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An Analysis of the Character of Octavius

From Antony and Cleopatra Ed. Henry N. Hudson. Boston: Ginn & Co.

Octavius, who for more than forty years after the battle of Actium was the acknowledged master of the Roman world, is probably the most intricate and inscrutable character in history. In his plenitude of political astuteness, he seems to have understood, better than any other man we read of, that his true strength was to hold still, and let his adversaries rot themselves with motion.

The later historians, as Merivale and Smith, find that the one principle which gave aim and unity to his earlier life, and reconciled all his seeming contradictions of behaviour, was a fixed resolution to avenge the slaughter of his mighty uncle and adoptive father, whose mantle had fallen upon him, and who, as he believed, would from his seat among the gods hold the aegis of Providence over him.

Be this as it may, at different times he acted in the opposite extremes of cruelty and clemency; yet not, for so it appears, because he was either cruel or clement at heart, but from an insight, or from an instinct, it is uncertain which, of the largest and deepest policy. Under a cold, polished, reserved, and dignified exterior, he concealed a soul of indomitable energy, and a tenacity of purpose which no vicissitudes could shake.

His state of mind at the close of life is thus described by Merivale: "He had made peace with himself, to whom alone he felt himself responsible; neither God nor man, in his view, had any claim upon him. The nations had not proclaimed him a deity in vain; he had seemed to himself to grow up to the full proportions they ascribed to him." In this shape, be it observed, we have the old age of one who, a cool, shrewd, subtle youth of nineteen, had suffered neither interest nor vanity to warp his judgment, nor any roving imaginations to hinder the accomplishment of his purposes.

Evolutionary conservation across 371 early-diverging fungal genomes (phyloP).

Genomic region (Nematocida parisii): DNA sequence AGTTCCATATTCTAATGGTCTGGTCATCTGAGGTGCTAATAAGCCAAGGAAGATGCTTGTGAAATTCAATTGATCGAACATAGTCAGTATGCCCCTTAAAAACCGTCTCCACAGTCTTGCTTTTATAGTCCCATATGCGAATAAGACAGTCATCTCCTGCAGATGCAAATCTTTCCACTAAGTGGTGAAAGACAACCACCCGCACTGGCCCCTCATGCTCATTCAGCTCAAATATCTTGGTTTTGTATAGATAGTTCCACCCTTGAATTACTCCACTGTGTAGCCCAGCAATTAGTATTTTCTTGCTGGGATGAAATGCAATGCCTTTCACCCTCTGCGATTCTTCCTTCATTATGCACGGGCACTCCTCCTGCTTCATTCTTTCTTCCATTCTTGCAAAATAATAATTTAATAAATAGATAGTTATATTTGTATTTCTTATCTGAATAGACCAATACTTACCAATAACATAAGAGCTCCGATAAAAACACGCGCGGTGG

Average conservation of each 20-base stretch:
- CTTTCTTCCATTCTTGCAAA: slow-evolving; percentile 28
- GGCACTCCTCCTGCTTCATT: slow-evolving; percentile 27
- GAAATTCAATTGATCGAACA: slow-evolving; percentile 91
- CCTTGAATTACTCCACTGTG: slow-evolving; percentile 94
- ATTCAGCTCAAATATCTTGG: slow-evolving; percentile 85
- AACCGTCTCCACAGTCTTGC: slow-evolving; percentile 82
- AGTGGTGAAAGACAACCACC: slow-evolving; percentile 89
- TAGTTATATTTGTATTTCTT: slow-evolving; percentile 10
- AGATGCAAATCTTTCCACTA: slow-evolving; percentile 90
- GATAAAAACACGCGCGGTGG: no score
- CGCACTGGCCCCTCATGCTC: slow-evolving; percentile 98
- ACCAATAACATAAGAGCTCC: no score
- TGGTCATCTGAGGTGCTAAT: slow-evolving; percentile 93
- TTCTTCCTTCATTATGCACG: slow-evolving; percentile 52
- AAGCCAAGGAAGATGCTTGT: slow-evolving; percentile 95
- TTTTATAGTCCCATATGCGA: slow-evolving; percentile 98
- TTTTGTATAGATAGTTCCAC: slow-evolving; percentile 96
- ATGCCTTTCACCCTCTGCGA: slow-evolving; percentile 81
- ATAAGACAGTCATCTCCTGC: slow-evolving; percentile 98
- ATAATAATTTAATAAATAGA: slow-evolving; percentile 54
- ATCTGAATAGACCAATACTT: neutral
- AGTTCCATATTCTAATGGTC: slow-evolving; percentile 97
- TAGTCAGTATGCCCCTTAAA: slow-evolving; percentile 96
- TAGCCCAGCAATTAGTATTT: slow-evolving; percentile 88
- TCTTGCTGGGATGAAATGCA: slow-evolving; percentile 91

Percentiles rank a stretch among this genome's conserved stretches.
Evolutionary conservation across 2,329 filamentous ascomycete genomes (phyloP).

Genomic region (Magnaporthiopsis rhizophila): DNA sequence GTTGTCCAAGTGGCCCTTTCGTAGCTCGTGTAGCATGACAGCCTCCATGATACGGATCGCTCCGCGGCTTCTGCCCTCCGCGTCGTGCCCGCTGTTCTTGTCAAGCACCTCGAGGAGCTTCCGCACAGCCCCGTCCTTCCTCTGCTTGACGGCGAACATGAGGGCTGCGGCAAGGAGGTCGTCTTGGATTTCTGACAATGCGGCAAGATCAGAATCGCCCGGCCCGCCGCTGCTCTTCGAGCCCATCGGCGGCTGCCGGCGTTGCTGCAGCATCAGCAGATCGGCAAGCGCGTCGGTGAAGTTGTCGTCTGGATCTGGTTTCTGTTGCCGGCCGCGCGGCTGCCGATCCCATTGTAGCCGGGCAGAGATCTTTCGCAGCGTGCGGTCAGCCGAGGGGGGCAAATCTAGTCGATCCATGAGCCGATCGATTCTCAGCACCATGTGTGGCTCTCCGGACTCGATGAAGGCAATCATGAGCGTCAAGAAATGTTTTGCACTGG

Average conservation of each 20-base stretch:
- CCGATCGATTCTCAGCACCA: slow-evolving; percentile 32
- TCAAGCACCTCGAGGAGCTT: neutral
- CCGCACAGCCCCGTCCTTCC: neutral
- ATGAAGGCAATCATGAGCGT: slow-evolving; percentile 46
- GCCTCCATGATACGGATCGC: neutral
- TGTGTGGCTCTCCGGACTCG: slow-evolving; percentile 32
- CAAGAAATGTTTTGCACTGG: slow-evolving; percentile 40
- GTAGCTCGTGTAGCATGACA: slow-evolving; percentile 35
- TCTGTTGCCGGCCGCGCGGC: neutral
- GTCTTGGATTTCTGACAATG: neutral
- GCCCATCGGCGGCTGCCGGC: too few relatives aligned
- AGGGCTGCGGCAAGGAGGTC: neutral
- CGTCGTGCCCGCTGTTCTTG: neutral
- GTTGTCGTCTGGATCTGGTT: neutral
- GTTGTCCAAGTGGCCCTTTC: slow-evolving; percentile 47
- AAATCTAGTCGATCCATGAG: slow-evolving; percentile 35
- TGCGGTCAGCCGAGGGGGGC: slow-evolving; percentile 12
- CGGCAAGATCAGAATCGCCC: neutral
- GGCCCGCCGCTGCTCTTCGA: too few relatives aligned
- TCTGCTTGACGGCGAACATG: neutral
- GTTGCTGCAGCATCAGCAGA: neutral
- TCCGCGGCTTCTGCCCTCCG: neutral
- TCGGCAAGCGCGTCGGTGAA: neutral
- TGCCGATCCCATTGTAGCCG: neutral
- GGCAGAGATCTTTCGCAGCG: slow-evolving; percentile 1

Schlegel and others have justly observed that the great fame and fortune of Augustus did not prevent Shakespeare from seeing through him, and understanding his character rightly; yet he managed the representation so adroitly as not to offend the prevalent opinion of the time, which, dazzled by the man's astonishing success, rated him much above his true measure.

The Poet sets him forth as a dry, passionless, elastic diplomatist: there is not a generous thought comes from him, except in reference to his sister; and even then there is something ambiguous about it; it seems more than half born of the occasion he has to use her for his self-ends. But then, as he has no keen tastes nor kindling enthusiasms, so he is free from all illusions.

He is just the man for the full-souled Antony to think of with scorn, even while the dread of his better stars holds him to a constrained and studied respect. His artful tackings and shiftings, to keep the ship of State, freighted as it is with the treasure of his own ascendency, before the gale of fortune, make a fine contrast to the frank and forthright lustihood of Antony, bold and free alike in his sinnings and his self-accusings.

Octavius is indeed plentifully endowed with prudence, foresight, and moderation; which, if not themselves virtues, naturally infer, as their root and basis, the cardinal virtue of self-control: and the cunning of the delineation lies partly in that the reader is left to derive them from this source, if he be so disposed; while it is nevertheless easy to see that the Poet regards them as springing not so much from self control, as from the want of any hearty impulses to be controlled.

How to cite this article:
Shakespeare, William. Antony and Cleopatra. Ed. Henry N. Hudson. Boston: Ginn & Co., 1909. Shakespeare Online. 8 Aug. 2011. (date when you accessed the information) < >.

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